STEPHENVILLE Data on the location of gravesites in the Roman Catholic portion of Hillside Interfaith Cemetery near Stephenville will soon be mapped out.
It’s a project of work by the Geographic Information Systems (GIS) program at College of the North Atlantic.
Taught out of the Corner Brook campus of the provincial college system, the project focuses on the Hillside Interfaith Cemetery, chosen for students to come map out that particular area of the cemetery to test out the methodology the class members have established.
Along with instructor Darin Brooks, students of the program involved in the project include Kristen Scott, Andrea Dort, Kelly Menchions and Shane Collins.
Collins said the cemetery-mapping project is something the students started while still in school through a research grant awarded from the college’s Office of Applied Research.
They were given the go ahead from April to June during the third semester of their program to carry out the research project, which at that time involved the mapping of the Montgomerie Street Cemetery in Corner Brook.
“We are here to continue the work in putting our system together to see how it works in a different cemetery,” he said on Thursday.
“What worked in the Montgomerie Cemetery needed to be applied here to test and fine-tune the methodology we’ve come up with.”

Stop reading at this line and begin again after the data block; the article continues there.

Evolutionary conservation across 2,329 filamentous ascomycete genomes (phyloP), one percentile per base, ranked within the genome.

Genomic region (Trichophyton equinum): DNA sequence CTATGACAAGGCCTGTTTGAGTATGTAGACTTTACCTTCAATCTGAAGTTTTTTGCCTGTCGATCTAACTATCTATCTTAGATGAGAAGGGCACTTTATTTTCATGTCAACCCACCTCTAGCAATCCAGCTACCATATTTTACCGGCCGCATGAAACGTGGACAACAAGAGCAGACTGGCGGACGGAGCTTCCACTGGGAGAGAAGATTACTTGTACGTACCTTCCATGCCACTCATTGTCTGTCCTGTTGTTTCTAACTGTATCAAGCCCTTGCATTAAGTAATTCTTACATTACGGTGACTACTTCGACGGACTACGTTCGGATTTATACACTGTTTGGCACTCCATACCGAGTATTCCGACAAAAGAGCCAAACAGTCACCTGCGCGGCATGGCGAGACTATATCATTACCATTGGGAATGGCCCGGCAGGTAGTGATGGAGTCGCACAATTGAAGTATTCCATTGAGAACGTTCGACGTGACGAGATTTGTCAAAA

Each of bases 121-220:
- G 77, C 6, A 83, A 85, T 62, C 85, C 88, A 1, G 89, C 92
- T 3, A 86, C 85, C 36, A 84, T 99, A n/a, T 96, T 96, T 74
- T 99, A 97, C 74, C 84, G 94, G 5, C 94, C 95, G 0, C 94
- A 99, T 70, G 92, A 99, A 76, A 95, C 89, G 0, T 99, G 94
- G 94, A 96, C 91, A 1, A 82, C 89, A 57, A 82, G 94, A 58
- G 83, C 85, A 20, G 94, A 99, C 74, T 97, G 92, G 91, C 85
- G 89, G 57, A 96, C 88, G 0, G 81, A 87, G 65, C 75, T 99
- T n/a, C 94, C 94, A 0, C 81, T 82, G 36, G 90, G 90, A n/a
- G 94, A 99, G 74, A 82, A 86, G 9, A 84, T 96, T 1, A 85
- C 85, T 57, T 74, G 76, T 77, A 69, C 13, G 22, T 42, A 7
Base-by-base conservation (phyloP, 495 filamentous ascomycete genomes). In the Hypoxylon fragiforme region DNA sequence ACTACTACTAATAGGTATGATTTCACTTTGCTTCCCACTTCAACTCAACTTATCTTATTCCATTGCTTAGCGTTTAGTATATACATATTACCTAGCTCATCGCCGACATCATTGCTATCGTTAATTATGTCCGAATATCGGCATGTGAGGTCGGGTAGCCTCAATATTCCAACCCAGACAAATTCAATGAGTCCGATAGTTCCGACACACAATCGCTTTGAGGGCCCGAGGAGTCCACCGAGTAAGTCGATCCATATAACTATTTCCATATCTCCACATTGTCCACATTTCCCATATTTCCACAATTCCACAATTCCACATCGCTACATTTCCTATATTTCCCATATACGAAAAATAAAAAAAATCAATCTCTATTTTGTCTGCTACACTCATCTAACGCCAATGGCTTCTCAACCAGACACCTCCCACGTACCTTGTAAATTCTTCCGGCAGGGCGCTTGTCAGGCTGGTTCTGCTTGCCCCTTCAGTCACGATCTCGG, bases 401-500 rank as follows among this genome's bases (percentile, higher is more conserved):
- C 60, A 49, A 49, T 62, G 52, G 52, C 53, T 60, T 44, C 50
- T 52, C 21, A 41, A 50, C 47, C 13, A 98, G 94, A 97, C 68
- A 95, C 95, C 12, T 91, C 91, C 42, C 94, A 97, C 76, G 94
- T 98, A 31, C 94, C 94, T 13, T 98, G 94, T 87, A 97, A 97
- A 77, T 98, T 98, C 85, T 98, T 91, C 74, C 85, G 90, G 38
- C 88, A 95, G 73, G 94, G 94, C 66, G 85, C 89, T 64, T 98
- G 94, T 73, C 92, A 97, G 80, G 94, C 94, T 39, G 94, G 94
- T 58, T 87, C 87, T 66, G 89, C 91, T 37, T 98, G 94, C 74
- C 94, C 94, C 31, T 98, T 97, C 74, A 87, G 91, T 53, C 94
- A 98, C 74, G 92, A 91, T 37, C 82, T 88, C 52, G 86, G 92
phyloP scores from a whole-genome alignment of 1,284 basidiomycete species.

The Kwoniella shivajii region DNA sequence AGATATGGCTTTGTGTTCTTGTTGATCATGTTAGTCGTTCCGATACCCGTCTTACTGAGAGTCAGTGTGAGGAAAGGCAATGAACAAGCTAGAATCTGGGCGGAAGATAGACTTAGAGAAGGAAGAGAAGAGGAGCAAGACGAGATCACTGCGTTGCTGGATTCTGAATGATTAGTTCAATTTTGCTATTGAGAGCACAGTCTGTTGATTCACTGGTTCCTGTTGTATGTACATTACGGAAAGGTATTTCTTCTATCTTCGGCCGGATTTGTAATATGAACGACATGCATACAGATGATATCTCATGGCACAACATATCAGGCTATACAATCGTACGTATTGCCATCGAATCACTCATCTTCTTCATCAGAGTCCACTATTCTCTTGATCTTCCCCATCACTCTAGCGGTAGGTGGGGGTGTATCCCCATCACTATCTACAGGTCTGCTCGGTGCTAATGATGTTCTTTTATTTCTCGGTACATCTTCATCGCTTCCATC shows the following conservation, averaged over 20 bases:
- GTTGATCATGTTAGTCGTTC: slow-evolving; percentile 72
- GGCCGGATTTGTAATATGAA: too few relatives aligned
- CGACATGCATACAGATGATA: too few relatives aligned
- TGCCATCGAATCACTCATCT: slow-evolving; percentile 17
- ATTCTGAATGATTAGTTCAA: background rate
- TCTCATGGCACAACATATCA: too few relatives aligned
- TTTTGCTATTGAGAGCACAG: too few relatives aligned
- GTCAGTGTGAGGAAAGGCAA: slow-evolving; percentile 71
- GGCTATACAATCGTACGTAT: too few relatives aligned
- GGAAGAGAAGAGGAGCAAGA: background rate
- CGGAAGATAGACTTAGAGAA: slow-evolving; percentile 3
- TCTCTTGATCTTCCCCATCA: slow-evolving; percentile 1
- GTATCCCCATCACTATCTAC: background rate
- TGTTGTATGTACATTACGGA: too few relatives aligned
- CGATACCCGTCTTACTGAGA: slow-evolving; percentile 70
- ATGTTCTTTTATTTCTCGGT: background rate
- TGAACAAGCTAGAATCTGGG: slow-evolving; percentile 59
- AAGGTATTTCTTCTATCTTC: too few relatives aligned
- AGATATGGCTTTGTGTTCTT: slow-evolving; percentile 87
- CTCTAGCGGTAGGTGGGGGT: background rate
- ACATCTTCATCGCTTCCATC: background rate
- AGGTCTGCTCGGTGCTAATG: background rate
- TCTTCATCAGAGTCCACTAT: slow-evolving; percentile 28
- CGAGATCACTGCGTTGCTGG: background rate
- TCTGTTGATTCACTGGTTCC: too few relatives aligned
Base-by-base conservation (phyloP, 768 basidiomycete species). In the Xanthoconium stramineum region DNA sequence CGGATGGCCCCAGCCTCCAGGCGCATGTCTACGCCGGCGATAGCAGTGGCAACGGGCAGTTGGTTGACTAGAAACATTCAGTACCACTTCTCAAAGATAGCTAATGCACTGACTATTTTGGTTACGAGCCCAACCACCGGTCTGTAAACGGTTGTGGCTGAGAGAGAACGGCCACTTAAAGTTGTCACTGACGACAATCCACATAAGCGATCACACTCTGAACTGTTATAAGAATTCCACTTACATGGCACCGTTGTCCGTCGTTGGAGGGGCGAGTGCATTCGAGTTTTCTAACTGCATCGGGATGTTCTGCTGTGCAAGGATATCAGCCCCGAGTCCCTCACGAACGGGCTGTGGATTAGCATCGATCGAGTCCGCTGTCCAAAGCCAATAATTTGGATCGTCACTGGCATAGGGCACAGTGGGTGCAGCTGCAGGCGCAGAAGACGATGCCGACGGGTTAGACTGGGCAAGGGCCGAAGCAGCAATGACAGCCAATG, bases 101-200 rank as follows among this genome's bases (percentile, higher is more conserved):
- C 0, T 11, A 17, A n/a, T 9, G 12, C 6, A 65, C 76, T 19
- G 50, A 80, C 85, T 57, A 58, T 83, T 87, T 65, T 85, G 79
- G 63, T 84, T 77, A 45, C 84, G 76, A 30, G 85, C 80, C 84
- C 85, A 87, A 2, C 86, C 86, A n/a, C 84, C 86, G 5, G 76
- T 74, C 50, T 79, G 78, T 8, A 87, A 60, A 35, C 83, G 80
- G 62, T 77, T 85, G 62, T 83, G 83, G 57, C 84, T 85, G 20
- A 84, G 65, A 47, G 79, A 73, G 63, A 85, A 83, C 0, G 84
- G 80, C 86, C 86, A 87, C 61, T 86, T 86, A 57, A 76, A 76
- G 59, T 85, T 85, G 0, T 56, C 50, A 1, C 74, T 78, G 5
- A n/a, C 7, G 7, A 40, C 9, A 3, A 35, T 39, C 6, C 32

The goal of gathering data in the field is to be able to produce a mapped document that identifies the location of headstones and the individuals associated with those grave markers.
Collins said there is a two-part component to the work they are doing, expected to take about four days. The first is the location of the headstones and where the individuals rest; the second involves linking recorded information of the deceased to the known location. The GIS team can then link the recorded information to the known spatial location.
The team is working with a good set of records as about 80 per cent of the gravesites are identified. The mapping information they gather will go back to the Roman Catholic Church and the product they will be provided to them will be in the form of a new record book.
Collins said a computer Excel file will be created too, which will act as a database of information including the record information of the individuals in the cemetery and the Global Positioning System co-ordinates of the location of the gravesites.
Mike Tobin, chairman of the Hillside Interfaith Cemetery Committee, is thrilled that the GIS class is doing this work on a volunteer basis and that a database of the Catholic section of the cemetery will be made available. He hopes the rest of the cemetery will be plotted sometime in the future.
“We (cemetery committee) want to have a hard copy of the data to help out when people are trying to locate the gravesites,” he said.
Tobin said there has been difficulty in tracking some of the records but this work will give them more information than they already have and better pinpoint the locations of headstones.
The students hope to have two or three cemeteries completed by the end of this summer and a future goal is to work with Navigate, a partnership between the college and Memorial University, to develop a business plan and marketing strategy, if things go far enough for the student-owned idea that developed from the expertise gained in the GIS Applications Specialist Program.